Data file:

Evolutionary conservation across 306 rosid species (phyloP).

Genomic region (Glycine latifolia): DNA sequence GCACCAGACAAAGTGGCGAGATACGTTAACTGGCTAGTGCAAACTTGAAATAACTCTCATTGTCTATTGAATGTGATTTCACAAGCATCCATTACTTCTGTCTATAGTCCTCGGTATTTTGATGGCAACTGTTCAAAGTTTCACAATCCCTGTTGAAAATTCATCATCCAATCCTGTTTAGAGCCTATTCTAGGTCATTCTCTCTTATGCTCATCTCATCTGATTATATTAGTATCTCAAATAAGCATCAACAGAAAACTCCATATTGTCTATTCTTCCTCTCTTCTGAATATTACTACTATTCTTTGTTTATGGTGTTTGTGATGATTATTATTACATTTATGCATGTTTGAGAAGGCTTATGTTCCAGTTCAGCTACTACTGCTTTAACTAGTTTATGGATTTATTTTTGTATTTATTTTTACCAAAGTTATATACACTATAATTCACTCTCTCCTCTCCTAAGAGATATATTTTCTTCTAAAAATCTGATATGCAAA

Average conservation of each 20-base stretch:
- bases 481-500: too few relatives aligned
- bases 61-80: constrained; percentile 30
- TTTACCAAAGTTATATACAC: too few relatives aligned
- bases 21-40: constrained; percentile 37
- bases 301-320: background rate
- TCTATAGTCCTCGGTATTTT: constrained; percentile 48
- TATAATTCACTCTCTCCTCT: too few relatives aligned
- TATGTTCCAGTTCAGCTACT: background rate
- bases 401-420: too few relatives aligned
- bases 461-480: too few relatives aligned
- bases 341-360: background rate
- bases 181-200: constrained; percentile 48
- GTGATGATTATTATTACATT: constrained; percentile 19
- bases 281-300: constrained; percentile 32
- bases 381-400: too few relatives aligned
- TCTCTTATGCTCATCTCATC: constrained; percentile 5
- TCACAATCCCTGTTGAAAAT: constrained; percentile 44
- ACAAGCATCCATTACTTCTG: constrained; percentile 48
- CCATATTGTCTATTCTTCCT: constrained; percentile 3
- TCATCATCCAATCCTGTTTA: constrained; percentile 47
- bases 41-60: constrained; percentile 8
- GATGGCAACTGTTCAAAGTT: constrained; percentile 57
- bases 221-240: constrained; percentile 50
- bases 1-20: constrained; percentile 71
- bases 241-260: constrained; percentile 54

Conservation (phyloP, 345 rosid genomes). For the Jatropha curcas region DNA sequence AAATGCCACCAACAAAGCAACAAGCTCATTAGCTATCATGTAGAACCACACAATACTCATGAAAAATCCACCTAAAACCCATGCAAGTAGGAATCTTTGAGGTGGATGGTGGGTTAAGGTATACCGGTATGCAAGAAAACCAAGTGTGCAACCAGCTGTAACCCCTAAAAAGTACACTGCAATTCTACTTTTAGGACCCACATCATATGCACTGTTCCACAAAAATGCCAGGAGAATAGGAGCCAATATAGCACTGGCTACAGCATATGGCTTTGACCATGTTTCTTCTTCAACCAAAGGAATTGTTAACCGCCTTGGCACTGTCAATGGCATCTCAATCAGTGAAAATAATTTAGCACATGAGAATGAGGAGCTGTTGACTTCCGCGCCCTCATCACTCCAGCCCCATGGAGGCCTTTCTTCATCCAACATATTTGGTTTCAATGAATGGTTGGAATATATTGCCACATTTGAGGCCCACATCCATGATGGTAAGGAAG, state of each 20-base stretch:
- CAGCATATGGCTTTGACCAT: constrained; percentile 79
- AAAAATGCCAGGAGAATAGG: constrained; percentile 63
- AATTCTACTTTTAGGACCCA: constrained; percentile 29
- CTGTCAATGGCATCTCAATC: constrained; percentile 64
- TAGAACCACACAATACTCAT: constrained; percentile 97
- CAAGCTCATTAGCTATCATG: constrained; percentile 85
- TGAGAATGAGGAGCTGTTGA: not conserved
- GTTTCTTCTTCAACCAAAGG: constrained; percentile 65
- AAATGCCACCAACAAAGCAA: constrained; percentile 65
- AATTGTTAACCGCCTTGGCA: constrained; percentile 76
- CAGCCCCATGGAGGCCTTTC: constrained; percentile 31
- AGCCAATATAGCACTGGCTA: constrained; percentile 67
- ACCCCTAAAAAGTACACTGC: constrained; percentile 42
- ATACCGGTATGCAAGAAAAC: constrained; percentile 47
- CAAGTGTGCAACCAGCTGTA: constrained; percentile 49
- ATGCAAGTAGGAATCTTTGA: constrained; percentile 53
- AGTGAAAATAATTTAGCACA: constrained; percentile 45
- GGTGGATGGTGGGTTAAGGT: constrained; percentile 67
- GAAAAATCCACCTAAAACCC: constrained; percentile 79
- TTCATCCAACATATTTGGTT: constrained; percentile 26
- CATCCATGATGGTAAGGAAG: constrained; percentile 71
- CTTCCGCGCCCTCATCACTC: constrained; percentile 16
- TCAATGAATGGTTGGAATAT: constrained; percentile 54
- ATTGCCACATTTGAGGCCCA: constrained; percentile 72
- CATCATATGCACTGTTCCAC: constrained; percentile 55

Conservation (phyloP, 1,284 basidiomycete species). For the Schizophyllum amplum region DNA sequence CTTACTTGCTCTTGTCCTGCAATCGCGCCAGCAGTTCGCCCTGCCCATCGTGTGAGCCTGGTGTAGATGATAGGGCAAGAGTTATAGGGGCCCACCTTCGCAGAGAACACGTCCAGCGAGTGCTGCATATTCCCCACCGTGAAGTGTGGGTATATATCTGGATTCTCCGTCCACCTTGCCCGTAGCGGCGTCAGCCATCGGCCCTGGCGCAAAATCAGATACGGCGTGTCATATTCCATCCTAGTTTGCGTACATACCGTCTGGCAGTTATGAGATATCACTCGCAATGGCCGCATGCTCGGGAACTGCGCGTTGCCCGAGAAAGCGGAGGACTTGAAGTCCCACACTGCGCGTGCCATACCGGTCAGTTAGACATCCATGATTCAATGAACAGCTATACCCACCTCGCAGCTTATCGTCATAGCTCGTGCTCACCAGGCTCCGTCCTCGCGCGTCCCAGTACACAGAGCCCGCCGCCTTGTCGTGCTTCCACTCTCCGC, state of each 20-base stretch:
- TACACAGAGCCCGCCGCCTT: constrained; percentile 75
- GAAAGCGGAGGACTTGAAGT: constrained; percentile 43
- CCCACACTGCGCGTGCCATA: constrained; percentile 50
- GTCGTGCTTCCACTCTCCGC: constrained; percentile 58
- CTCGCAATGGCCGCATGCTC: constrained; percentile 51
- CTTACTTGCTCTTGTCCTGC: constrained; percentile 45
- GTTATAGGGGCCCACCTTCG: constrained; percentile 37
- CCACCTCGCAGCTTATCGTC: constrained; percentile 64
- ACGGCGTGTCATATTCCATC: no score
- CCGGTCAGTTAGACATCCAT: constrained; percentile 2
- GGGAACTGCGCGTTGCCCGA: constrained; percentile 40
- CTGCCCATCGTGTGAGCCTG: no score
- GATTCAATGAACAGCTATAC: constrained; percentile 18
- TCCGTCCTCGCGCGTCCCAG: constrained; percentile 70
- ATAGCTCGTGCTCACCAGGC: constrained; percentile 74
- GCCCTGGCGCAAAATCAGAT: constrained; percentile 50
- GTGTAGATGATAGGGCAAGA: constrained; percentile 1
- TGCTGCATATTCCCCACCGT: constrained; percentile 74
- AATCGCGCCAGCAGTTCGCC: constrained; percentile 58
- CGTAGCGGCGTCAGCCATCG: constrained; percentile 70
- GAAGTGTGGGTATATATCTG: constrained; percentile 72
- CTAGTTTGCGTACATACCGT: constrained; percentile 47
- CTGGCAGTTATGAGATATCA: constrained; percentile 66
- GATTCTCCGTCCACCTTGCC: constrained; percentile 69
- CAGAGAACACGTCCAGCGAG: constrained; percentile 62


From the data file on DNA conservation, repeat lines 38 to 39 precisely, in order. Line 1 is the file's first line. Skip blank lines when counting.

- AAATGCCACCAACAAAGCAA: constrained; percentile 65
- AATTGTTAACCGCCTTGGCA: constrained; percentile 76